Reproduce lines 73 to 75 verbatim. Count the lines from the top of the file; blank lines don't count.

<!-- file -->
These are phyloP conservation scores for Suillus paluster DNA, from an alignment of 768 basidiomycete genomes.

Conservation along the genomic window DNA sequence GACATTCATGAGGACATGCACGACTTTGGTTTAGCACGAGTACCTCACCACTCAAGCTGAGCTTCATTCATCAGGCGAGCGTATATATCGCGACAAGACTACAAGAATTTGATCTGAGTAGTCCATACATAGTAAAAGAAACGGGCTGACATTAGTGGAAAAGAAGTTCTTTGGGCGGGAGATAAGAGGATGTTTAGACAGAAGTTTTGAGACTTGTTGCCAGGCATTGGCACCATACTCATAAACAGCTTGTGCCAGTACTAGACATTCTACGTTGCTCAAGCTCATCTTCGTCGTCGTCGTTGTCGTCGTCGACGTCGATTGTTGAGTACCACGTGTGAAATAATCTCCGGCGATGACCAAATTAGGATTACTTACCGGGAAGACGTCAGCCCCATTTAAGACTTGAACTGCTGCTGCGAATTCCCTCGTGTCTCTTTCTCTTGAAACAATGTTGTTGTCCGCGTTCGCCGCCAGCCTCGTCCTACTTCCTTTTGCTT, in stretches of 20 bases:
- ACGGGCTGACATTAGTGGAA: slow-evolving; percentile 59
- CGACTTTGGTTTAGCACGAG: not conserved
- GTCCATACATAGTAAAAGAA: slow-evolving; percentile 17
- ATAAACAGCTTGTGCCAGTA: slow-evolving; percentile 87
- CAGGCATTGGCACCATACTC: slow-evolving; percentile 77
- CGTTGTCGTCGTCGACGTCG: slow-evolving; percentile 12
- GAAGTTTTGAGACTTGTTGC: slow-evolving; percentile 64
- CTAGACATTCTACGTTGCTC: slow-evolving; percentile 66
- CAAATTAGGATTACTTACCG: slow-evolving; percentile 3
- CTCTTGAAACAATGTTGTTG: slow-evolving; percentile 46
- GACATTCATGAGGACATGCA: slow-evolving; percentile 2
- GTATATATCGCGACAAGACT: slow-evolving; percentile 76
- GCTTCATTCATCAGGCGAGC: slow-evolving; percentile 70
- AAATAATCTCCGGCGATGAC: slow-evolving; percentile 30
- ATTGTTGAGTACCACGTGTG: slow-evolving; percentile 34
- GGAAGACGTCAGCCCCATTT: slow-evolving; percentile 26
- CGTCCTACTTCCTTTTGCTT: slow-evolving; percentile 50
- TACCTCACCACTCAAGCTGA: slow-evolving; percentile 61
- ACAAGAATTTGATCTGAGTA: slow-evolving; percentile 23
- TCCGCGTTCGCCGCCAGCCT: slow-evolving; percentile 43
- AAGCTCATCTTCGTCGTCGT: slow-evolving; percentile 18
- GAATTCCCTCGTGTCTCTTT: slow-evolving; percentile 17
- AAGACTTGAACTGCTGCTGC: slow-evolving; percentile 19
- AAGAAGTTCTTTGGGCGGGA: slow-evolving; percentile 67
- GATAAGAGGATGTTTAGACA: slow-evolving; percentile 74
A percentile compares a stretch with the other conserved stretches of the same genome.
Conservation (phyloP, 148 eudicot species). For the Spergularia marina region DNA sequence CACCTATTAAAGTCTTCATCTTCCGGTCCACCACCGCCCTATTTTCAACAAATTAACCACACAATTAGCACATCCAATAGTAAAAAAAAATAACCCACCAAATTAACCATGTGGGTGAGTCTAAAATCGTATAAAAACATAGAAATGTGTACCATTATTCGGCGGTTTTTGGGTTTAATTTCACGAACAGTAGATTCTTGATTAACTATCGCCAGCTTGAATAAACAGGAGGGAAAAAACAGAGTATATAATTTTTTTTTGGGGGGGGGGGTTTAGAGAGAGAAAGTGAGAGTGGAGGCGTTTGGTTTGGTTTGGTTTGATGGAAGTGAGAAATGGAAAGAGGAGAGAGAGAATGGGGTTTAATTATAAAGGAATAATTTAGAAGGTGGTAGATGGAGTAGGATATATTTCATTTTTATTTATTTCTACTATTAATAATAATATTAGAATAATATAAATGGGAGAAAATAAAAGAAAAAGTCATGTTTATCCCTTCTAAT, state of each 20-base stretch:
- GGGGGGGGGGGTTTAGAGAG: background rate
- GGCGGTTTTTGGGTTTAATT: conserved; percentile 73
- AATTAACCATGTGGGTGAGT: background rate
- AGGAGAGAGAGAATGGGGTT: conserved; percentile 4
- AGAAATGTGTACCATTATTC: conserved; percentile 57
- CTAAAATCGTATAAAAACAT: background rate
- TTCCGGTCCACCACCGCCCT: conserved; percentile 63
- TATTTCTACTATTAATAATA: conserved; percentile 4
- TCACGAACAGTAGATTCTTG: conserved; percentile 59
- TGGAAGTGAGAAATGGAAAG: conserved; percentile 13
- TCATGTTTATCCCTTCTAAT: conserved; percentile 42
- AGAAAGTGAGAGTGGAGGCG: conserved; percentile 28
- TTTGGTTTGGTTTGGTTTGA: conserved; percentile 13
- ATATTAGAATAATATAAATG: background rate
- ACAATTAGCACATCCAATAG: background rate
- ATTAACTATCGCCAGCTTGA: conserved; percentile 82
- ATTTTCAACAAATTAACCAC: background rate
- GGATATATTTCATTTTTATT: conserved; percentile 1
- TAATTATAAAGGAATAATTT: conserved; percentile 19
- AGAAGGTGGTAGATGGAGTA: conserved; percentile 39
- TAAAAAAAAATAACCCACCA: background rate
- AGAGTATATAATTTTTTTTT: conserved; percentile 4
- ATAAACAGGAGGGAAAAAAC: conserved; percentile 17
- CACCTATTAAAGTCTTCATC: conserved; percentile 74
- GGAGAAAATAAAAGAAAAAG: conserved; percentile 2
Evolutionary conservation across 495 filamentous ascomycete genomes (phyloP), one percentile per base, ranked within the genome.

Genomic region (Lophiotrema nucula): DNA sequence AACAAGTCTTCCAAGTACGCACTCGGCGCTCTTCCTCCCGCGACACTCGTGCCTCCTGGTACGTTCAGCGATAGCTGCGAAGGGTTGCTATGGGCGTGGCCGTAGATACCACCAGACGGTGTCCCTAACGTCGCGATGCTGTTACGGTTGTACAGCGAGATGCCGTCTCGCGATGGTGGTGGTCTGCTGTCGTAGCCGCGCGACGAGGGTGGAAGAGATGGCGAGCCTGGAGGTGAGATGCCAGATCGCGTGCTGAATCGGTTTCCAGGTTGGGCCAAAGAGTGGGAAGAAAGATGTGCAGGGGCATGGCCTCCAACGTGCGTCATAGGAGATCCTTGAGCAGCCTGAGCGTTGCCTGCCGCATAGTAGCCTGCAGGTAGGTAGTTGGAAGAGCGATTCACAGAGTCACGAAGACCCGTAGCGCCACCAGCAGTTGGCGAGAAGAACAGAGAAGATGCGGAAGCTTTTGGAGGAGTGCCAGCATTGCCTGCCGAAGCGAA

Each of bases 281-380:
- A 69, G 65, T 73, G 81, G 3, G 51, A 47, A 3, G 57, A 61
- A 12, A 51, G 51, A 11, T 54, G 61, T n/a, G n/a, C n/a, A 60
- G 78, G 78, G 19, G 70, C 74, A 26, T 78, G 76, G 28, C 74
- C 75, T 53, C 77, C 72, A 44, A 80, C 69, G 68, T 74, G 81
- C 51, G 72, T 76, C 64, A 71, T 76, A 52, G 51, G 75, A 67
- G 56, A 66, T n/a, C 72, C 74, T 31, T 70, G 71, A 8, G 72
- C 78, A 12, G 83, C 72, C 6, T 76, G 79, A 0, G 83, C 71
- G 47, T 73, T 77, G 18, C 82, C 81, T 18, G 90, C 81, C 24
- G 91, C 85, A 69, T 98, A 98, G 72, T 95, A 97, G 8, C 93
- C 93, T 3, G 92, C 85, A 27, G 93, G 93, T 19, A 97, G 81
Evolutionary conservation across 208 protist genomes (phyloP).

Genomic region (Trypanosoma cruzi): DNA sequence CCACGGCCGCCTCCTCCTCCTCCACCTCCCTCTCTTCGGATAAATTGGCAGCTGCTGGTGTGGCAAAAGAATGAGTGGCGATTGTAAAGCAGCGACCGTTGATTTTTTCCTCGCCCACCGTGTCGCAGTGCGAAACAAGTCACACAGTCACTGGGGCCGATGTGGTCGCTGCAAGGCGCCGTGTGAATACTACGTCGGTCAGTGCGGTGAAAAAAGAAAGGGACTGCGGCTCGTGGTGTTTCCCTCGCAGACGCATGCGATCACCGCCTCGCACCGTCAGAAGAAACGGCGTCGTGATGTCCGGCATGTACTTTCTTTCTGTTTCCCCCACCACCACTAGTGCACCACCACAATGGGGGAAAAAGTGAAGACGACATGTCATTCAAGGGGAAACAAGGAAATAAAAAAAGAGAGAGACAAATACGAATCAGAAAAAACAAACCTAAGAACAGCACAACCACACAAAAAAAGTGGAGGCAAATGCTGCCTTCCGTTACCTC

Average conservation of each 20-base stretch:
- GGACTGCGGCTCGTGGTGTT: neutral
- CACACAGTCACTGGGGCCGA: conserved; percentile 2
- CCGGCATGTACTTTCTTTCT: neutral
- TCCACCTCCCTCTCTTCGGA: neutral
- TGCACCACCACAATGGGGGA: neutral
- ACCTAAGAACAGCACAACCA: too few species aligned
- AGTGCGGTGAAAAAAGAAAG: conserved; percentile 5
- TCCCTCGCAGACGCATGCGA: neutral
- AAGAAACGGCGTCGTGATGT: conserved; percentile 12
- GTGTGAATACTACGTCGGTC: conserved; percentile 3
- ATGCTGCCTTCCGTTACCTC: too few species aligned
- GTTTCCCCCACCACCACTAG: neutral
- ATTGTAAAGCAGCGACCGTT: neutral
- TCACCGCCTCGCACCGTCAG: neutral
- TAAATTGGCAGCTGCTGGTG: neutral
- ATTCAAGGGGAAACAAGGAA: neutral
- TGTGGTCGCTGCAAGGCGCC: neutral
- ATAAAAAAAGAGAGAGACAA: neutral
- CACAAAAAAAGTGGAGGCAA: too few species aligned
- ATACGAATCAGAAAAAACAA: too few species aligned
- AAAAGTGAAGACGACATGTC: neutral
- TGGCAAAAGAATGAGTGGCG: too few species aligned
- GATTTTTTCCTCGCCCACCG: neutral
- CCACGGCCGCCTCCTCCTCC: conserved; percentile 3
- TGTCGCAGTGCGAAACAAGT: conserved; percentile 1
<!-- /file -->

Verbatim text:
- CCGGCATGTACTTTCTTTCT: neutral
- TCCACCTCCCTCTCTTCGGA: neutral
- TGCACCACCACAATGGGGGA: neutral